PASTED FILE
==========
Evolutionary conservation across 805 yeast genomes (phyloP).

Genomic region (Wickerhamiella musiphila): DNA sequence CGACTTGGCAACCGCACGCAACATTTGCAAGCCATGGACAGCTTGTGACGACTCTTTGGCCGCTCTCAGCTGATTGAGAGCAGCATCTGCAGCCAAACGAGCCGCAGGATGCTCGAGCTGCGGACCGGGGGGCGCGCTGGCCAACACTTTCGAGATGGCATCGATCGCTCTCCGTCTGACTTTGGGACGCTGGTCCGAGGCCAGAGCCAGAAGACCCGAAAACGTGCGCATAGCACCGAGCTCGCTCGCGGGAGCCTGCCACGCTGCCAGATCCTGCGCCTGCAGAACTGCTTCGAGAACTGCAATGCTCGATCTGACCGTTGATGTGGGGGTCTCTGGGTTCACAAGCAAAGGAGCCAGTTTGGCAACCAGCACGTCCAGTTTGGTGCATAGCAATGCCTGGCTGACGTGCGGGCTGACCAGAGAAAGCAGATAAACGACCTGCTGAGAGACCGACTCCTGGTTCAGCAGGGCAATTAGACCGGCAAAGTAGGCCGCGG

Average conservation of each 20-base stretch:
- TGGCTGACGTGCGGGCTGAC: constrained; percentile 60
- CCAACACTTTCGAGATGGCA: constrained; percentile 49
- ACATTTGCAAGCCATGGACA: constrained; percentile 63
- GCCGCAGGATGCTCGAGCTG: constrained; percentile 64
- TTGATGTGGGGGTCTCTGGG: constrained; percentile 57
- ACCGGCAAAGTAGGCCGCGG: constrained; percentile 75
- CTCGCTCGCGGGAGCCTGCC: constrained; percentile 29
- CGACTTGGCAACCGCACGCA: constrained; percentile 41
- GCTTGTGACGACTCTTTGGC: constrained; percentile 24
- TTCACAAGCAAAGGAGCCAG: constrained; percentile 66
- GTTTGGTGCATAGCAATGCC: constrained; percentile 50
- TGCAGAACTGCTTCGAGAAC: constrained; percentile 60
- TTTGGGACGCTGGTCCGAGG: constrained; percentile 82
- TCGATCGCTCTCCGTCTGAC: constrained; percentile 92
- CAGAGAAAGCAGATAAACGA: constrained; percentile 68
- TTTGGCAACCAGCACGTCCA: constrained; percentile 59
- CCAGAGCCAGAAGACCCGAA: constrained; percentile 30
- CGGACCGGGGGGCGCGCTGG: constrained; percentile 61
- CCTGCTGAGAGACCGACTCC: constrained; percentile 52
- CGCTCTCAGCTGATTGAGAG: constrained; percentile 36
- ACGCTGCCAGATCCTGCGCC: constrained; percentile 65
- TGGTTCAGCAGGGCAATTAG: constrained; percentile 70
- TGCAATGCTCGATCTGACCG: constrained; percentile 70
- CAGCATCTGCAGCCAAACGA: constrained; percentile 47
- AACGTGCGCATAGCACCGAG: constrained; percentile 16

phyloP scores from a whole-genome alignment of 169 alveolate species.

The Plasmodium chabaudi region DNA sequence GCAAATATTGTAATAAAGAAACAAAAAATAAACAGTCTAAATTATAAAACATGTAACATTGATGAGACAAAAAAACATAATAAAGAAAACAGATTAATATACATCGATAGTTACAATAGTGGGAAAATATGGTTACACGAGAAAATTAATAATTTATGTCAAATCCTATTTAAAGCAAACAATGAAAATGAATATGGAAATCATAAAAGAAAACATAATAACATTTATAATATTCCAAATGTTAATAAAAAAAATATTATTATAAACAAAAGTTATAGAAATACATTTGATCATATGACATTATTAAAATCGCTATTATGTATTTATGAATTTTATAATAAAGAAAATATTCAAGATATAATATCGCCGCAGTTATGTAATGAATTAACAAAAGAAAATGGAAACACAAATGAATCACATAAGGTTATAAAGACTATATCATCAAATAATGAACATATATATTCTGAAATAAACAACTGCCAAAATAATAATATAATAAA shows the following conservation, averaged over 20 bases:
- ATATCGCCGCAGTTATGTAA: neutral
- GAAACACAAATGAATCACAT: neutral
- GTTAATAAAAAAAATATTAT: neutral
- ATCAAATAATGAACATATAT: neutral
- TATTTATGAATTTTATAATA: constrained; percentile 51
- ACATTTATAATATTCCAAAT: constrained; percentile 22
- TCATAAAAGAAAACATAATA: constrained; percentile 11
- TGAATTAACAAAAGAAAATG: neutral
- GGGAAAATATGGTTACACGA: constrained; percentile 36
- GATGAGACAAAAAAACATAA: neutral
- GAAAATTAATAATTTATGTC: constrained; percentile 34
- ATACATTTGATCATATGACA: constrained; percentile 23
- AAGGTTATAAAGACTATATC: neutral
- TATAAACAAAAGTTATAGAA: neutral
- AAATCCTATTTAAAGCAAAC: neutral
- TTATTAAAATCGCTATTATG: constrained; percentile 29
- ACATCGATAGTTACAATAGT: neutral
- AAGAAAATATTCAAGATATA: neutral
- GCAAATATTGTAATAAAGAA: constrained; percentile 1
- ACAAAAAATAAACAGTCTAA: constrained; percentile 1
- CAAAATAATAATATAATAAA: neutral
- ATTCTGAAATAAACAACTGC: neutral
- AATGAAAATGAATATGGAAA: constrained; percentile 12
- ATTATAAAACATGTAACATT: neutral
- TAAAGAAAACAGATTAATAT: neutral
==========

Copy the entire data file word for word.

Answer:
Evolutionary conservation across 805 yeast genomes (phyloP).

Genomic region (Wickerhamiella musiphila): DNA sequence CGACTTGGCAACCGCACGCAACATTTGCAAGCCATGGACAGCTTGTGACGACTCTTTGGCCGCTCTCAGCTGATTGAGAGCAGCATCTGCAGCCAAACGAGCCGCAGGATGCTCGAGCTGCGGACCGGGGGGCGCGCTGGCCAACACTTTCGAGATGGCATCGATCGCTCTCCGTCTGACTTTGGGACGCTGGTCCGAGGCCAGAGCCAGAAGACCCGAAAACGTGCGCATAGCACCGAGCTCGCTCGCGGGAGCCTGCCACGCTGCCAGATCCTGCGCCTGCAGAACTGCTTCGAGAACTGCAATGCTCGATCTGACCGTTGATGTGGGGGTCTCTGGGTTCACAAGCAAAGGAGCCAGTTTGGCAACCAGCACGTCCAGTTTGGTGCATAGCAATGCCTGGCTGACGTGCGGGCTGACCAGAGAAAGCAGATAAACGACCTGCTGAGAGACCGACTCCTGGTTCAGCAGGGCAATTAGACCGGCAAAGTAGGCCGCGG

Average conservation of each 20-base stretch:
- TGGCTGACGTGCGGGCTGAC: constrained; percentile 60
- CCAACACTTTCGAGATGGCA: constrained; percentile 49
- ACATTTGCAAGCCATGGACA: constrained; percentile 63
- GCCGCAGGATGCTCGAGCTG: constrained; percentile 64
- TTGATGTGGGGGTCTCTGGG: constrained; percentile 57
- ACCGGCAAAGTAGGCCGCGG: constrained; percentile 75
- CTCGCTCGCGGGAGCCTGCC: constrained; percentile 29
- CGACTTGGCAACCGCACGCA: constrained; percentile 41
- GCTTGTGACGACTCTTTGGC: constrained; percentile 24
- TTCACAAGCAAAGGAGCCAG: constrained; percentile 66
- GTTTGGTGCATAGCAATGCC: constrained; percentile 50
- TGCAGAACTGCTTCGAGAAC: constrained; percentile 60
- TTTGGGACGCTGGTCCGAGG: constrained; percentile 82
- TCGATCGCTCTCCGTCTGAC: constrained; percentile 92
- CAGAGAAAGCAGATAAACGA: constrained; percentile 68
- TTTGGCAACCAGCACGTCCA: constrained; percentile 59
- CCAGAGCCAGAAGACCCGAA: constrained; percentile 30
- CGGACCGGGGGGCGCGCTGG: constrained; percentile 61
- CCTGCTGAGAGACCGACTCC: constrained; percentile 52
- CGCTCTCAGCTGATTGAGAG: constrained; percentile 36
- ACGCTGCCAGATCCTGCGCC: constrained; percentile 65
- TGGTTCAGCAGGGCAATTAG: constrained; percentile 70
- TGCAATGCTCGATCTGACCG: constrained; percentile 70
- CAGCATCTGCAGCCAAACGA: constrained; percentile 47
- AACGTGCGCATAGCACCGAG: constrained; percentile 16

phyloP scores from a whole-genome alignment of 169 alveolate species.

The Plasmodium chabaudi region DNA sequence GCAAATATTGTAATAAAGAAACAAAAAATAAACAGTCTAAATTATAAAACATGTAACATTGATGAGACAAAAAAACATAATAAAGAAAACAGATTAATATACATCGATAGTTACAATAGTGGGAAAATATGGTTACACGAGAAAATTAATAATTTATGTCAAATCCTATTTAAAGCAAACAATGAAAATGAATATGGAAATCATAAAAGAAAACATAATAACATTTATAATATTCCAAATGTTAATAAAAAAAATATTATTATAAACAAAAGTTATAGAAATACATTTGATCATATGACATTATTAAAATCGCTATTATGTATTTATGAATTTTATAATAAAGAAAATATTCAAGATATAATATCGCCGCAGTTATGTAATGAATTAACAAAAGAAAATGGAAACACAAATGAATCACATAAGGTTATAAAGACTATATCATCAAATAATGAACATATATATTCTGAAATAAACAACTGCCAAAATAATAATATAATAAA shows the following conservation, averaged over 20 bases:
- ATATCGCCGCAGTTATGTAA: neutral
- GAAACACAAATGAATCACAT: neutral
- GTTAATAAAAAAAATATTAT: neutral
- ATCAAATAATGAACATATAT: neutral
- TATTTATGAATTTTATAATA: constrained; percentile 51
- ACATTTATAATATTCCAAAT: constrained; percentile 22
- TCATAAAAGAAAACATAATA: constrained; percentile 11
- TGAATTAACAAAAGAAAATG: neutral
- GGGAAAATATGGTTACACGA: constrained; percentile 36
- GATGAGACAAAAAAACATAA: neutral
- GAAAATTAATAATTTATGTC: constrained; percentile 34
- ATACATTTGATCATATGACA: constrained; percentile 23
- AAGGTTATAAAGACTATATC: neutral
- TATAAACAAAAGTTATAGAA: neutral
- AAATCCTATTTAAAGCAAAC: neutral
- TTATTAAAATCGCTATTATG: constrained; percentile 29
- ACATCGATAGTTACAATAGT: neutral
- AAGAAAATATTCAAGATATA: neutral
- GCAAATATTGTAATAAAGAA: constrained; percentile 1
- ACAAAAAATAAACAGTCTAA: constrained; percentile 1
- CAAAATAATAATATAATAAA: neutral
- ATTCTGAAATAAACAACTGC: neutral
- AATGAAAATGAATATGGAAA: constrained; percentile 12
- ATTATAAAACATGTAACATT: neutral
- TAAAGAAAACAGATTAATAT: neutral